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Alibaba Will Invest Billions in Artificial Intelligence, Quantum Computing

Alibaba, the e-commerce conglomerate based in China, reported it will invest more than $15 billion over the next three years to develop artificial intelligence and quantum computing technologies. It’s just one more pebble in an avalanche of funding for artificial intelligence projects from both industry and academia.

The company’s executive chairman Jack Ma included these plans as part of his project to establish the Discovery, Adventure, Momentum, and Outlook Academy (DAMO). He announced these plans during a recent computer conference sponsored by the company.

Ma said that the plan includes opening seven research laboratories in China, United States, Russia, Israel, and Singapore.

Alibaba officials believe that AI will be important, if not central, to the company’s explosive growth. The company already has a staff of more than 25,000 engineers, many of whom are working on AI technology to power everything from consumer products to cloud computing services, according to MIT Technology Review.

A reporter for MIT Technology Review interviewed Jeff Zhang, Alibaba’s chief technology officer, who gave an overview of the DAMO’s impressive vision.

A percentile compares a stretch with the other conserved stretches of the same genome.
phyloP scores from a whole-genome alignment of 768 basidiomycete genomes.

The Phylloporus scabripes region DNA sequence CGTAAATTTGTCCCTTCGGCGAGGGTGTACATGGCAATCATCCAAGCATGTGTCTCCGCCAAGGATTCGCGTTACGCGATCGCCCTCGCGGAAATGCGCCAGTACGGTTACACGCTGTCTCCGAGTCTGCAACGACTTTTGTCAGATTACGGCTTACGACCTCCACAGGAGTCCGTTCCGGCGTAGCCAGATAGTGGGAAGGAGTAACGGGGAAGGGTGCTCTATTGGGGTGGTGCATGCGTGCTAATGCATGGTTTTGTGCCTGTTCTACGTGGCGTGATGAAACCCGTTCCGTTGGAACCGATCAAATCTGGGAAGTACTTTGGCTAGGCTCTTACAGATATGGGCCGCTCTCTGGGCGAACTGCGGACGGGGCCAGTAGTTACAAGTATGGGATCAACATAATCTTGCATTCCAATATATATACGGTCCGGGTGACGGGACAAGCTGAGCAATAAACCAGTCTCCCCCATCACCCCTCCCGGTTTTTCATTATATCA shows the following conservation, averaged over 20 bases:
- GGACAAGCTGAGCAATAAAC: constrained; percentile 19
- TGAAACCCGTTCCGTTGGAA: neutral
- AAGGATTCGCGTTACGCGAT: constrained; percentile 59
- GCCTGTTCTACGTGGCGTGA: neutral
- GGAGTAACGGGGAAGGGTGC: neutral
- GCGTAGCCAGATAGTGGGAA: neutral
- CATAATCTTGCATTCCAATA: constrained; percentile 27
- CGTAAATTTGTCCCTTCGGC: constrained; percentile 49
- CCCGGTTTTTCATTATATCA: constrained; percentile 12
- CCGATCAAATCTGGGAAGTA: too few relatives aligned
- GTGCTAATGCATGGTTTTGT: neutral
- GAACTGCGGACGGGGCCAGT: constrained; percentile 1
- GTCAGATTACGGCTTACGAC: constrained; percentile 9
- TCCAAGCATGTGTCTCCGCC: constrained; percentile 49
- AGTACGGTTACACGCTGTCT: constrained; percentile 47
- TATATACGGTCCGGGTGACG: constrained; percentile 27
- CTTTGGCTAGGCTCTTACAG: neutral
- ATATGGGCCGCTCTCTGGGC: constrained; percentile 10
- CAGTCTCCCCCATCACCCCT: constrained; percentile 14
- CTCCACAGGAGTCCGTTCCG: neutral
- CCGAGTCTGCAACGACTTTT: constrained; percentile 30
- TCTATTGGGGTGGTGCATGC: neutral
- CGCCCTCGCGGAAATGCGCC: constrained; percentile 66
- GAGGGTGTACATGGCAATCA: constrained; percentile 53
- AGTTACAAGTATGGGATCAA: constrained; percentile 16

“We hope to attract the top talent in many fields,” said Zhang. “Alibaba is a vast platform, so anyone who joins can try things out anytime. In universities, it’s very hard to do research related to big data and AI due to limited access to data and computing power. Some countries we’ll be recruiting in are the U.S., Singapore, Russia, and Israel.”

The CTO expects the company to focus on deep learning, stating that he believes “the most important issue right now is how to develop a set of solid theories of deep learning. We have achieved something using deep learning on an engineering level, but science is about mastering the laws.”

Deep learning focuses on using computers to mimic the human brain’s capacity to reason and learn. “So I think it’s important for us to really grasp the principles of neural networks, instead of just tweaking the parameters of a particular network to achieve a desired result,” Zhang added. “This will be one of the research areas of the DAMO Academy.”

Zhang said AI research would be integrated into Alibaba’s small and mid-sized business niche. “We hope we don’t turn this academy into a separate research institution. Instead, we want to form a deeper connection with our core business.”

As far as how Alibaba will use AI to power consumer technology, the technology may find a home in Tmall Genie, the company’s “smart speaker,” Zhang suggests.

We want to turn the voice-based AI technology that powers Tmall Genie into a standardized system and a module that can be embedded in other devices.

"For example, in September we announced a collaboration with a hotel in Sanya [a popular resort town in southern China] to turn its rooms into voice-enabled ones. Vacationers can draw the curtain and adjust the air conditioner using their voice. Tmall Genie can also make it possible for kids to talk to their toys, and help you talk to your oven so it roasts the chicken the way you want it.”



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